If the other 2-3 upcoming ID stores perform similarly to the existing one, I think ID segment is going to be a drag to Courts.

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24-11-2015, 12:03 PM,
Post: #173
RE: Courts Asia
24 Nov, 2015: Stocks with Momentum - Courts Asia

In September, the retailer's subsidiary, Home Lifestyle, opened the first JYSK store, which introduced a new range of Scandinavian-inspired home and living products, in its Bukit Timah store. By December, Courts Asia said it will be launching Ace Hardware, a home improvement solutions brand from the US, as a store-in-store concept.

Courts Asia said that exclusive partnerships with JYSK and Ace Hardware are in line with its strategy offering a comprehensive suite of solutions for the home. On top of this, the retailer plans to expand both JYSK and Ace Hardware stores islandwide within the next five years......................

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29-06-2017, 11:36 PM,
Post: #174
RE: Courts Asia
Anyone still following Courts Asia (CAL)? FY17 results recently released:

1) Revenue recognition is now more conservative with the adoption of FRS 115 accounting standard. The balance sheet is slapped with $45m of net deferred revenue as liabilities and another $28m of reduction in its receivables. Book value fell from $291m (before adoption) in FY16 to $218m (after adoption) in FY17. The re-stated book value of FY16 is $216m. There are two implications:

a. debt to equity ratio increases from 127% ($370m/$291m) in FY16 to 139% ($304m/$218m) in FY17. Debts were paid down to ensure the covenants were not breached when FRS 115 is adopted, but gearing still increased.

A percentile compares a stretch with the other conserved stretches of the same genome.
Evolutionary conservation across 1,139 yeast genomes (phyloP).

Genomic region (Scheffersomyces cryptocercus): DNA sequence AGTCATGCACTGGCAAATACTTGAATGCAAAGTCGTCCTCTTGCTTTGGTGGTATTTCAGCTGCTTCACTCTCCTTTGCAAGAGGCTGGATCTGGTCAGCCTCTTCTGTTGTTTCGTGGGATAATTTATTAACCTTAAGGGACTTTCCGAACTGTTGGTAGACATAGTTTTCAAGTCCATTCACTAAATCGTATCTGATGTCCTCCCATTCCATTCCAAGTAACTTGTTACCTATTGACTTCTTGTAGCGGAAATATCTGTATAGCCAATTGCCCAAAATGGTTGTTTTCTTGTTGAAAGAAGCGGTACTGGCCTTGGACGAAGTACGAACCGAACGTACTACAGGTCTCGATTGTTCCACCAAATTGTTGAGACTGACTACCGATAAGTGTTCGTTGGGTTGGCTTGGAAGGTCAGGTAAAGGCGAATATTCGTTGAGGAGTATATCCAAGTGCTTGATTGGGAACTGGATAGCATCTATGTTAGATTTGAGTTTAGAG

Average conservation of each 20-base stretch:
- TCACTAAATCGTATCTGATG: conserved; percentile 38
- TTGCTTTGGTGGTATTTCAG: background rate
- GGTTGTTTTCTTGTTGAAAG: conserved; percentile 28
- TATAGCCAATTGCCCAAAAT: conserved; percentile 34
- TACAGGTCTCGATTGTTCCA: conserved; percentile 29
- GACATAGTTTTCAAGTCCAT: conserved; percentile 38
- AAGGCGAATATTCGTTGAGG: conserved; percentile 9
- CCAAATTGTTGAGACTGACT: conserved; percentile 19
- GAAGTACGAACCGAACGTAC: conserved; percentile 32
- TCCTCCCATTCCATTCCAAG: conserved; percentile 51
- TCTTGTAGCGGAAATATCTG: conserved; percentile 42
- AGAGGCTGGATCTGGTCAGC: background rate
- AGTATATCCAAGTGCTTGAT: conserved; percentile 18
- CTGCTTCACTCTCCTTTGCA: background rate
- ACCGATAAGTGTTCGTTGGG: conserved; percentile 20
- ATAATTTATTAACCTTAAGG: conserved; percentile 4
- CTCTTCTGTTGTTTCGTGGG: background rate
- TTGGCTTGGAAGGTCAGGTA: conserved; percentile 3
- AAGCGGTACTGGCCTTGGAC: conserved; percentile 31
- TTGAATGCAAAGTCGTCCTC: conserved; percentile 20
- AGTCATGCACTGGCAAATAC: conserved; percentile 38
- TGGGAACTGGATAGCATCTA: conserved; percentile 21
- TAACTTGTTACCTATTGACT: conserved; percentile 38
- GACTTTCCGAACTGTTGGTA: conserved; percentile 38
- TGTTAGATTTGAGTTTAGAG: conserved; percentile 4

b. book value increased only 1% from FY16 to FY17. If dividends are included, the increase is about 3.5%. The returns are paltry, considering that a large amount of debt was used.

2) For a finance business such as banking or pawnbroking, high gearing is acceptable if credit checks are in place, or if the value of collateral is sufficient to offset the risk of customer default on payment; barring barring fraudulent credit checks and a crash in the price of the collateral. CAL does not collect collateral, but relies only on credit checks of the customer. This leave it with no recourse (apart from legal) to recover the amounts owed if customers stop paying.

a. From its results briefing slides, we can estimate the credit exposure as a result of FY17's sales for Singapore to be $88m (18.2% of Singapore's revenue $491m), while for Malaysia it is $160m (74.1% of Malaysia's revenue $224m). This put the Singapore-Malaysia exposure ratio at about 1:2. Looking at AR16, where total receivables in Singapore is $183m and Malaysia is $312m, the ratio is also not far from 1:2.

b. Despite the somewhat stable economic growth of Singapore (2%) and Malaysia (4%), impairment rose from $19m in FY16 to $26m in FY17. Which is a rise from 4% of trade receivables to 5.3% of trade receivables. Should the economic situation worsen and job losses mount, I believe the impairments will be much larger.

3) Apart from exposure to subprime credit, the exposure to the Malaysian Ringgit (as a result of its out-sized Malaysian business) has been a drag on the group's financial performance. Currency exchange differences has taken out $44m of its book value cumulatively over the years.